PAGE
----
The average funding ratio of the 100 largest U.S. corporate defined benefit plans jumped 4.7 percentage points to 89.2% in 2017 after years of small declines, Pensions & Investments' annual analysis of Securities and Exchange Commission filings shows.
"2017 was sort of a sigh of relief for a lot of (chief financial officers) and financial executives that I've talked to," said Brian McDonnell, managing director and global head of pensions at Cambridge Associates LLC in Boston.
The increased funding ratio in 2017 stopped a trend that saw the average decline to 84.5% at the end of 2016 from 85.1% in 2015 and 85.7% in 2014.
Aggregate assets of the top 100 plans rose 9% to $1.245 trillion and the aggregate funding deficit fell to $207.7 billion, down 19.5%, despite the plans using lower discount rates to project benefit obligations. The discount rate has an inverse relationship to plan liabilities and it has largely been in decline since 2008, when the average was 6.45%. The average rate used by the plans in P&I's universe fell to 3.68% in 2017, down 70 basis points from 2016. Only three plans raised their discount rates.
"The components of the discount rate that these corporate plans use is a high-quality corporate bond interest rate, so is influenced by both a rate and credit spread component," Mr. McDonnell said.
Credit spread changes present potential volatility to pension liabilities, but they often receive less attention than the Federal Reserve's interest rate moves, he said. "There was a lot of attention to the Fed raising rates, but as rates on the short end went up it did not mean the back end, the 30-year, was rising. If rates are going up because the economy is continuing to be strong, you could still get into a world where discount rates aren't moving anywhere if spreads further compress."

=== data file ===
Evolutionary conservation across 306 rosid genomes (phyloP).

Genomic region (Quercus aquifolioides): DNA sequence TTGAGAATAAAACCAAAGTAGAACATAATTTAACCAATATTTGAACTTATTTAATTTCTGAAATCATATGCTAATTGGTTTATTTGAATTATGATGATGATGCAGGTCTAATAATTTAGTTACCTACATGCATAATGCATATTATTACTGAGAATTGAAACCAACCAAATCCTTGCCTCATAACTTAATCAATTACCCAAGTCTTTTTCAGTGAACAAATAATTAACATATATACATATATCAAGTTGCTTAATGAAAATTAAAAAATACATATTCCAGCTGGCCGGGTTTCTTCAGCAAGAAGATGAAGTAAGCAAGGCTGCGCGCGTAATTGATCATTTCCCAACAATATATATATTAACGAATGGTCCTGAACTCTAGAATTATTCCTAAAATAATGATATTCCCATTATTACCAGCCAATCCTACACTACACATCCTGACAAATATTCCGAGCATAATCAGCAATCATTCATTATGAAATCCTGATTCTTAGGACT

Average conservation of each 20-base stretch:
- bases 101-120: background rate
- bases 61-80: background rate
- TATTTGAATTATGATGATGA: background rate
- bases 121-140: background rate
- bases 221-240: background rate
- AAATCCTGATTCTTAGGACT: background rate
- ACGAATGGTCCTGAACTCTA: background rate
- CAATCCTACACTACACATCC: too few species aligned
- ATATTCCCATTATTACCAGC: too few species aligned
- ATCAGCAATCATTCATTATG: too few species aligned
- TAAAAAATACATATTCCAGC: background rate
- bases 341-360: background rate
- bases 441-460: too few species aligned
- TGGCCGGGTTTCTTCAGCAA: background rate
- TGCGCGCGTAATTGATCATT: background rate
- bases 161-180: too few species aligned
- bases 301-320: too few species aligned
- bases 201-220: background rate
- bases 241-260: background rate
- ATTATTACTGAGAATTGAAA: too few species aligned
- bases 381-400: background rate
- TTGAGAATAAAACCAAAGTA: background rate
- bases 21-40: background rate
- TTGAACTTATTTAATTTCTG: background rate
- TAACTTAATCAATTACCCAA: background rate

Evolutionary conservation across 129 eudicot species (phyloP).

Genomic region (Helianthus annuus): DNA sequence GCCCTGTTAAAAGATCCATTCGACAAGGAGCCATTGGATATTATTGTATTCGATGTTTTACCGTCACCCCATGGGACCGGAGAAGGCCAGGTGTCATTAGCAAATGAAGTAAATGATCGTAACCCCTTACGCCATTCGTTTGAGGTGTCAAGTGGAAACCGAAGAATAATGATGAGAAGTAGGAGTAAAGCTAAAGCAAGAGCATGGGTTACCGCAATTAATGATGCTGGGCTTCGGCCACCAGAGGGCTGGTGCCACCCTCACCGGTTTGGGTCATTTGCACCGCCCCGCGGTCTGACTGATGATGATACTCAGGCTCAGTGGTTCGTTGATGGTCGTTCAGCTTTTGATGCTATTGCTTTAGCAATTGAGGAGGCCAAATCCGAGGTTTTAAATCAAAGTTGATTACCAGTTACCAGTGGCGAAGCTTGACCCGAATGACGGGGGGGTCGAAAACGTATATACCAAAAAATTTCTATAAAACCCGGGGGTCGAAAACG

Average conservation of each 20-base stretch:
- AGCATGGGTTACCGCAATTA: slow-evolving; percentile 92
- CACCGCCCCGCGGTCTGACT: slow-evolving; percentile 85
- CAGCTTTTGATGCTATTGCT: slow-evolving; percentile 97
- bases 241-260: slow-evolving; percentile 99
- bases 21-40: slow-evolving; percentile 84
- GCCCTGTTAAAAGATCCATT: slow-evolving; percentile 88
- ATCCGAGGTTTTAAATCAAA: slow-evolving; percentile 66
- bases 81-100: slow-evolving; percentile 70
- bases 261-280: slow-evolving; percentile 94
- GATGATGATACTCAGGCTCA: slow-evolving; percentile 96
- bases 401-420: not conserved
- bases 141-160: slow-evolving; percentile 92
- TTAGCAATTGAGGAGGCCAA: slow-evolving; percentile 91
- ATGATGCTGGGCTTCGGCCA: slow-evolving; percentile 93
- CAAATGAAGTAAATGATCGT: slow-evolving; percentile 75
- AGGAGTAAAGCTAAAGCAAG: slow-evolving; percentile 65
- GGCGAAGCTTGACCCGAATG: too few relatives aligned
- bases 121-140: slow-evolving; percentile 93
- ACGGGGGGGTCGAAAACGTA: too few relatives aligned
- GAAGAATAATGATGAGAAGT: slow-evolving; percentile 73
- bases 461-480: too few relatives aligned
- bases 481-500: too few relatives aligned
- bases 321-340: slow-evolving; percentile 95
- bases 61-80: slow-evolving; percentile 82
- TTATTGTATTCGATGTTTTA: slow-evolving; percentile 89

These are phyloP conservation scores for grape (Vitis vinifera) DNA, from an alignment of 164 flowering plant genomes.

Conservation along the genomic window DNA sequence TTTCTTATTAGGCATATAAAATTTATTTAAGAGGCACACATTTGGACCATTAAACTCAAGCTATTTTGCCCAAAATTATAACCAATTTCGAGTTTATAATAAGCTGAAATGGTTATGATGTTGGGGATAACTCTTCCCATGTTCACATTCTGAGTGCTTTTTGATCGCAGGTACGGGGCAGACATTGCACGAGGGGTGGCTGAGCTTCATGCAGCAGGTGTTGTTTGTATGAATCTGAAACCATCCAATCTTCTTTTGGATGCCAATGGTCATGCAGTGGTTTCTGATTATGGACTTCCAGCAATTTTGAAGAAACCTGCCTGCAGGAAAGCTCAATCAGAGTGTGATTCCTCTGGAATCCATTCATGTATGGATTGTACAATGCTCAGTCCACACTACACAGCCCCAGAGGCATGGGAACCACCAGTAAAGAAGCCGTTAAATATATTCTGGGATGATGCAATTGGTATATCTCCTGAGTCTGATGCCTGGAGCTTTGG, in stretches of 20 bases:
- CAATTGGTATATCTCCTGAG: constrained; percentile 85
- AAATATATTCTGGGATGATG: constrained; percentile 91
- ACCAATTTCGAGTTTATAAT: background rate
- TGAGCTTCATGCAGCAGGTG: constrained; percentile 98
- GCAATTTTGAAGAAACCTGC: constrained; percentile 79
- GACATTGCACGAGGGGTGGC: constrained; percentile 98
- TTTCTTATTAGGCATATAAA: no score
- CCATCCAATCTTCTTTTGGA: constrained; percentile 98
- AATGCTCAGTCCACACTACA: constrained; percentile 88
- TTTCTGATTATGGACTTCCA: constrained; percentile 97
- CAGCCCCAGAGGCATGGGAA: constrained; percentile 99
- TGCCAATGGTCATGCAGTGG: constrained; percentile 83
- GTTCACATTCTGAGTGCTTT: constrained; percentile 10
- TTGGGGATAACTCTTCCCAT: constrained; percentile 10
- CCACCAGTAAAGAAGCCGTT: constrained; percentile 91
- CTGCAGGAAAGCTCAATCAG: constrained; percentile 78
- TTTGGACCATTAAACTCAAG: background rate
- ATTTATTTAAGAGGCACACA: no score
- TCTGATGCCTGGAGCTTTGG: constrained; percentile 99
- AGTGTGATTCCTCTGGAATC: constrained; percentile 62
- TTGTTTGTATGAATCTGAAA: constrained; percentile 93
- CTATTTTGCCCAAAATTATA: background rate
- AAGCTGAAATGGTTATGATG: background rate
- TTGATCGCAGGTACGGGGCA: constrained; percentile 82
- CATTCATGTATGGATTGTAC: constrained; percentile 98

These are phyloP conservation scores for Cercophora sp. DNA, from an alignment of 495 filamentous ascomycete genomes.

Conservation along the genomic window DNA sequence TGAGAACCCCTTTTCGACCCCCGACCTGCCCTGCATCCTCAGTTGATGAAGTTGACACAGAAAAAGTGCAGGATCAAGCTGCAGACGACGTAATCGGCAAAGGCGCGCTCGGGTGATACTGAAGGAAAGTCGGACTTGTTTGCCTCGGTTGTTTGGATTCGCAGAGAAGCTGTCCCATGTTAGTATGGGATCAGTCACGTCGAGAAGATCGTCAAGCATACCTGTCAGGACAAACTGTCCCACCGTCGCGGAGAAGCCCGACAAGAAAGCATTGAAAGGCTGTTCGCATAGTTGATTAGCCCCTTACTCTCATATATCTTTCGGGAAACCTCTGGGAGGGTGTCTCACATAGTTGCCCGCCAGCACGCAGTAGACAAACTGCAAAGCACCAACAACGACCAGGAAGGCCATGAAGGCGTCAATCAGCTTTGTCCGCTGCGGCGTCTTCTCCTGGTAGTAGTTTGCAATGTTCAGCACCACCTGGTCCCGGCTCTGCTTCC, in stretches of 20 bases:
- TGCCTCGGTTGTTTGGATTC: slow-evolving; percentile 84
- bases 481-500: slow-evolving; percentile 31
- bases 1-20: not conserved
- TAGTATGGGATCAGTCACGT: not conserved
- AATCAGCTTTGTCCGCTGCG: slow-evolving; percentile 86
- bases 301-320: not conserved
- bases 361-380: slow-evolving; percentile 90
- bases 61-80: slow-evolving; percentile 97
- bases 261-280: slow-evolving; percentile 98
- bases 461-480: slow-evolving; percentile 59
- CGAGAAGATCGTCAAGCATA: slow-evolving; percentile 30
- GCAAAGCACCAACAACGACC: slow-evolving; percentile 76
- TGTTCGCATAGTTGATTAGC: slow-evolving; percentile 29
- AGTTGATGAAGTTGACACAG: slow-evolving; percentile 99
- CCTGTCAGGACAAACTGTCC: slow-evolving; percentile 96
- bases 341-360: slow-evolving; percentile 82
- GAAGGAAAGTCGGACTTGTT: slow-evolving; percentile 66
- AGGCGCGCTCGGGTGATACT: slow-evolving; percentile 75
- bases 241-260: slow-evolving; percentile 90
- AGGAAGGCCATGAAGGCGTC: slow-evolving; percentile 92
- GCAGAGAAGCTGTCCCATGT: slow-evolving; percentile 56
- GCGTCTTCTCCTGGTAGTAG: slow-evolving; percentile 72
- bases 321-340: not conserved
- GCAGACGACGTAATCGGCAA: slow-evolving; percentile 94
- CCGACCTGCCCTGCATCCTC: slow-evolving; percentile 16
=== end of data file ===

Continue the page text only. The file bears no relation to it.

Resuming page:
Mr. McDonnell said sponsors should avoid focusing on the impact of only one or two of the key levers that drive funded status — discount rates, contributions and the return on assets. "We don't see any of those levers moving enough to fix (the funded status) on their own. For an average plan that's 80% funded, you'd have to return 15% for five years, and that's unlikely to happen in the near-term environment. Hopefully, what sponsors took away from 2017 is that there's a balancing act between all of these levers," he said.
The average return on plan assets rose 5.8 percentage points to 12.3% in 2017 and all 100 of the plans in P&I's universe reported a positive return. Eighty-seven plans reported double-digit returns for the year. Ninety-seven plans had positive returns in 2016 when the average return on assets was 6.5%; 38 plans reported a positive return in 2015 when the average was 0.11%.
Morris Plains, N.J.-based Honeywell International Inc.'s return of 17.3% was the highest among P&I's universe. With $18.99 billion in plan assets and $18.15 billion in liabilities, the funding ratio rose 8 percentage points to 104.6% at the end of the year. The company's U.S. plans allocated 33.7% of the portfolio to domestic equities, with 14.9% of the portfolio in Honeywell common stock; 32.8% in fixed income; 13.9% to international equities; 8.7%, private equity; 5%, real estate; 4.8%, cash; 0.1% to hedge funds; and 1% to other investments.
International equities were the standout asset class in terms of returns, with the MSCI World ex-U.S. index returning 24.21% in 2017. The S&P 500 index gained 21.83% and the Russell 3000 index returned 21.13% for the period.
Long-duration U.S. corporate bonds also performed well in 2017, with the Bloomberg Barclays U.S. Long-Duration Corporate Bond index returning 12.09% for the year. The Bloomberg Barclays U.S. Long-Government Bond index returned 8.53% and the Bloomberg Barclays U.S. Aggregate Bond index, 3.54%. In international fixed income, the Bloomberg Barclays Global Aggregate ex-U.S. bond index had a one-year return of 7.39%.